The first proto-prototypes of the KAPULA (Finnish for 'a block of wood') were based on the LPC1768 MBED and this is evident in both the hardware and the software. The software development is still in the MBED cloud IDE and the software is provided as a packaged MBED project in the files section. The MBED infrastructure is only minimally used, to expose the beauty and power of direct hardware control to the students. Usually, of course, one should primarily use ready built objects for a number of reasons, but here is a chance to peak under the hood.
The hardware is based on the LPC1768 Cortex M3 ARM, the FLIR Lepton thermal camera, a SimCom SIM900D GSM module and a DX ILI9341/XPT2046 touch display. In addition, the system contains a microphone, a speaker, an accelerometer, a pinch of discrete components, and connectors for USB, microSIM, debug, and the display. Some of these are not used at all (the accelerometer and the SD card interface at the display board) and some are gravely underutilized (the USB connection) by the default software. This is by design to prod the students forward with easily attainable goals. The MBED libraries are the key, here.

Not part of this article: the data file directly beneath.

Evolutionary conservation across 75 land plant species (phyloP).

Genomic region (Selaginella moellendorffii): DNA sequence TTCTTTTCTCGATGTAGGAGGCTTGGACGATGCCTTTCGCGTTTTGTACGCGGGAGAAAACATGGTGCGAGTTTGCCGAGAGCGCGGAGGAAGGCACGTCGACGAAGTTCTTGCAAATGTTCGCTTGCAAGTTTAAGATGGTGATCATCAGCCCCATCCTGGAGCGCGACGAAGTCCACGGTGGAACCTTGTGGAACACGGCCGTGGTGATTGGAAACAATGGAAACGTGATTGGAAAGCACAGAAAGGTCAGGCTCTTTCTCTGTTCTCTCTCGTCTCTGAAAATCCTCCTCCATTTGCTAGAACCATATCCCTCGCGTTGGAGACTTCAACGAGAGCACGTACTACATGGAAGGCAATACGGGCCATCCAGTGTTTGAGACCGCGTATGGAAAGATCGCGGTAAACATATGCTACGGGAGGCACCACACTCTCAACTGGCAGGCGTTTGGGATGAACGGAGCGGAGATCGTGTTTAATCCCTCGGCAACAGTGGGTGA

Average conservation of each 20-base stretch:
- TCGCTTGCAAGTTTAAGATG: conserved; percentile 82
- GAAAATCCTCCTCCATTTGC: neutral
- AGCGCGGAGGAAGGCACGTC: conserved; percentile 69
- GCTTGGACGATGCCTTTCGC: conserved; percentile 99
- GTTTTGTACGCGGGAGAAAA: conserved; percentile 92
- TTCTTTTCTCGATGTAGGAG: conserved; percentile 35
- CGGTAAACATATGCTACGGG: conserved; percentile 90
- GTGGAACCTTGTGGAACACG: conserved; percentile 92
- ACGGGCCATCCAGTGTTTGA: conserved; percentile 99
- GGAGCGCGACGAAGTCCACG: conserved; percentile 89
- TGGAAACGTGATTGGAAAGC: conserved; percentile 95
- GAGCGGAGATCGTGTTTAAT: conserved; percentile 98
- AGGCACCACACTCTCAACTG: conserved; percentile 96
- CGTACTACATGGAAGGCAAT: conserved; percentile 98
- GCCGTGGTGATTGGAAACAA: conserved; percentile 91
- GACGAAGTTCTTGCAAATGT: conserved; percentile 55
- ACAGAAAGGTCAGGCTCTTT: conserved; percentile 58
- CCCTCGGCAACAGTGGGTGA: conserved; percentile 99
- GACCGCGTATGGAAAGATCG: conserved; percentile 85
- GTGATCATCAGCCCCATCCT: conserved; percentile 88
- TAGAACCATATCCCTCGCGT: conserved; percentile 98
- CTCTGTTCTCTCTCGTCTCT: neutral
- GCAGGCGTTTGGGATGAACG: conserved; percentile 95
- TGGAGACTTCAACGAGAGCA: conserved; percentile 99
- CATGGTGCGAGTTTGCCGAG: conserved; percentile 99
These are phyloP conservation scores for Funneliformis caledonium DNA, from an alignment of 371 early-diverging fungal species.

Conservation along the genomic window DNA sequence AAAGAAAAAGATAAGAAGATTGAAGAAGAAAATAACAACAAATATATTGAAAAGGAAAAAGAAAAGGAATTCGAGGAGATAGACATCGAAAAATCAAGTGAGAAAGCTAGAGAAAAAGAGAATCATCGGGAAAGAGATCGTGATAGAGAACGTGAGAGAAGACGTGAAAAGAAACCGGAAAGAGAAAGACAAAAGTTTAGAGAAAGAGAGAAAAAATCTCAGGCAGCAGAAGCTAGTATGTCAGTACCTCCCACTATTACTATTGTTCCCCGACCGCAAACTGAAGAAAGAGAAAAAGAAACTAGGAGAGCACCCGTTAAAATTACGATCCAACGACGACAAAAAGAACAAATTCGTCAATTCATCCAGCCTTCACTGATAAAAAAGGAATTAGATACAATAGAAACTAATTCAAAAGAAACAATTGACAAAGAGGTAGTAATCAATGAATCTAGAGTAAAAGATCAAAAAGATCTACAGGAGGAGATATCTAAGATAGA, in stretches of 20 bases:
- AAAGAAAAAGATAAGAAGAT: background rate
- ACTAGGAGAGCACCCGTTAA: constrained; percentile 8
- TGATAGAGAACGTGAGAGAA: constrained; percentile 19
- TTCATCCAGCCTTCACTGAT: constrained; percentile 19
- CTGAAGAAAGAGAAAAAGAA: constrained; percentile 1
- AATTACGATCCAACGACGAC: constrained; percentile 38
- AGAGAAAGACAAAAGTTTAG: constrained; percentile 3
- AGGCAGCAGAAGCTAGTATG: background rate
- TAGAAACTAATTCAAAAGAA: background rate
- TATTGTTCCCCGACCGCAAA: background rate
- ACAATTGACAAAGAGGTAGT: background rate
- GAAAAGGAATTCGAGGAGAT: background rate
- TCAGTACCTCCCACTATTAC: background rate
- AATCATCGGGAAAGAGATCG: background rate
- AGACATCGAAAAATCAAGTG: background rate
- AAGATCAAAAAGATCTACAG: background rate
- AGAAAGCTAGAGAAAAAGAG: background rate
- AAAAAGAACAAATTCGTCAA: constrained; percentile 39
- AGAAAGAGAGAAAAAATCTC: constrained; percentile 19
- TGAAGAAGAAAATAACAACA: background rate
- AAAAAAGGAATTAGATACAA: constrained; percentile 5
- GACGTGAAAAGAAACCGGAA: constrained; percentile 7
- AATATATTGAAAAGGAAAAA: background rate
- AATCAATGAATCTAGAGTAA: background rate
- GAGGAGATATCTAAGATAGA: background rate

The main user interface is a point-and-click image (courtesy of my daughter) showing that makers do not need to settle for established concepts, when building things of their own. While the system extension hints for the students are to expand the functionality of this interface, I'd rather see someone to come up with a totally different one from ground up. The hardware is actually quite capable and the software already documents the interfaces nicely.